SUNDAY, Nov. 13 (HealthDay News) -- When added to standard treatment, a new blood-thinning drug called Xarelto (rivaroxaban) may help people with "acute coronary syndrome" lower their risk of death, subsequent heart attack or stroke, a new study finds.
Acute coronary syndrome is an umbrella term that includes people with angina or prior history of heart attack.
The finding "opens up a new area for treating this very common condition," said study co-author Dr. Eugene Braunwald, professor of medicine at Harvard Medical School and a cardiologist at Brigham and Women's Hospital in Boston.
The study could help Xarelto expand the ranks of common blood thinners, which for decades were dominated by old standbys such as warfarin (Coumadin) or, more recently, Plavix (clopidogrel). Xarelto is currently approved by the U.S Food and Drug Administration to treat an abnormal heart rhythm called atrial fibrillation and to prevent the formation of blood clots after hip and knee replacement surgery.
The new study, funded by the drug's makers, Johnson & Johnson and Bayer Healthcare, is being published Nov. 13 in the New England Journal of Medicine to coincide with its presentation at the annual meeting of the American Heart Association in Orlando, Fla.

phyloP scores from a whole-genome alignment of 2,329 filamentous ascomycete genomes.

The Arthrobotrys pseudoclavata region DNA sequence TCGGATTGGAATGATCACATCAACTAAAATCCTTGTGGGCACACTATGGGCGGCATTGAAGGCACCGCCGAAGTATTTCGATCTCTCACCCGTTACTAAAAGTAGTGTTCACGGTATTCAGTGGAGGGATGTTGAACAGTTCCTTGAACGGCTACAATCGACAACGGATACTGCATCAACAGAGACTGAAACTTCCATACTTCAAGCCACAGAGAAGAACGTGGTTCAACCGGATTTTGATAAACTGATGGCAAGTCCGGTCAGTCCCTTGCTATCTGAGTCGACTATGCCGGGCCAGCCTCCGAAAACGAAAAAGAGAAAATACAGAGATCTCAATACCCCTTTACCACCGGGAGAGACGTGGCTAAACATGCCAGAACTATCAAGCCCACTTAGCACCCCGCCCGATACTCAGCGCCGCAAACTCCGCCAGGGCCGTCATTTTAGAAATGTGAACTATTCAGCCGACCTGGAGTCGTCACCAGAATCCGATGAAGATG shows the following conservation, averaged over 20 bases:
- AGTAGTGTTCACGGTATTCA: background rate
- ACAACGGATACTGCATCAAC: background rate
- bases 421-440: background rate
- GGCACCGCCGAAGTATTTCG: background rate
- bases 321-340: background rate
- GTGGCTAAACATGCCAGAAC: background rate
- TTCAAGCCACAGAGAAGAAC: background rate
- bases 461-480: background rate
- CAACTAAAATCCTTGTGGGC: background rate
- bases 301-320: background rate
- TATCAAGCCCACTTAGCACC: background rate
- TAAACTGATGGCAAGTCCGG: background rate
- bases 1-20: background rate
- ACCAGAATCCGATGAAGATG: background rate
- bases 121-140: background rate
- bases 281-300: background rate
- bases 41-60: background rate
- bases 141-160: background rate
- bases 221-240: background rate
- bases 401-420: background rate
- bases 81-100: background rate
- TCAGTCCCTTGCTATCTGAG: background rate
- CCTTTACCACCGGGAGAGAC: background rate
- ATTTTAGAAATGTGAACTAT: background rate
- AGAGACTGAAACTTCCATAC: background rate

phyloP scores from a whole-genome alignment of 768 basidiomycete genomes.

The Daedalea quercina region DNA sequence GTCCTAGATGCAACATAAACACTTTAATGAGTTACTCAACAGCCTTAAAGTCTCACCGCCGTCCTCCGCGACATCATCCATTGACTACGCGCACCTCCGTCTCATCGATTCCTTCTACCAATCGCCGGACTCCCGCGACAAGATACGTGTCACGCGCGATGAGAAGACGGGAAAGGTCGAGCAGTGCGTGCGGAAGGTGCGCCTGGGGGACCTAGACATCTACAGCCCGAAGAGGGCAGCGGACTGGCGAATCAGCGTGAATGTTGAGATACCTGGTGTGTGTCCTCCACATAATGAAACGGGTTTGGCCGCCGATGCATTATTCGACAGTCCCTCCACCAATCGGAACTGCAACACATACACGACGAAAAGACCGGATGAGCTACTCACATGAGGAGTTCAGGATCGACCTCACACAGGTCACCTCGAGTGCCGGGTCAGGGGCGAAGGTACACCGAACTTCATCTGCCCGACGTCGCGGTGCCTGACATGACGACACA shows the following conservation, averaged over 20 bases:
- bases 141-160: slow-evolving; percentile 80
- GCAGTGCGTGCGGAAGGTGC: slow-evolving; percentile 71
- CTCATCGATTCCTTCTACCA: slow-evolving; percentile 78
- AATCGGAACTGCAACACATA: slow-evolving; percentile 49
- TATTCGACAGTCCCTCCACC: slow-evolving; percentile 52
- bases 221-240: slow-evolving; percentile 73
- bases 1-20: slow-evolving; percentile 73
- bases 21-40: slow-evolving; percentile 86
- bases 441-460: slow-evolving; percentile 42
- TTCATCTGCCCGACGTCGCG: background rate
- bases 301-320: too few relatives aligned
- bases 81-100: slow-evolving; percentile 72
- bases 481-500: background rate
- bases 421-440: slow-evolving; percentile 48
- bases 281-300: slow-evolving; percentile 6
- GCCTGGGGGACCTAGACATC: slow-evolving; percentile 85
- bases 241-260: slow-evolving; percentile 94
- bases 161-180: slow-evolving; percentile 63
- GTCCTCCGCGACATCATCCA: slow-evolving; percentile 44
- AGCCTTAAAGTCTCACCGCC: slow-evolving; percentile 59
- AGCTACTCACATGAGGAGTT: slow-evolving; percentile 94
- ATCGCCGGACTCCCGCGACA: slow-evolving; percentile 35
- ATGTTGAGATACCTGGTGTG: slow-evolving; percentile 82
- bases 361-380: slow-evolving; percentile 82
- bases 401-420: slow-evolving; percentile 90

The new trial included more than 15,500 people who had been hospitalized for acute coronary syndrome. Participants received either a low dose (5 milligrams) or a very low dose (2.5 mg) of the new blood thinner or a placebo, in addition to standard care. The medications were given twice daily for an average of 13 months.
People who received either dosage of Xarelto had a lower risk of heart attack, stroke or death when compared to their counterparts given a placebo. Specifically, there was a 16 percent decrease among patients in the 2.5-mg group and a 15 percent decrease in the 5-mg group, the researchers report
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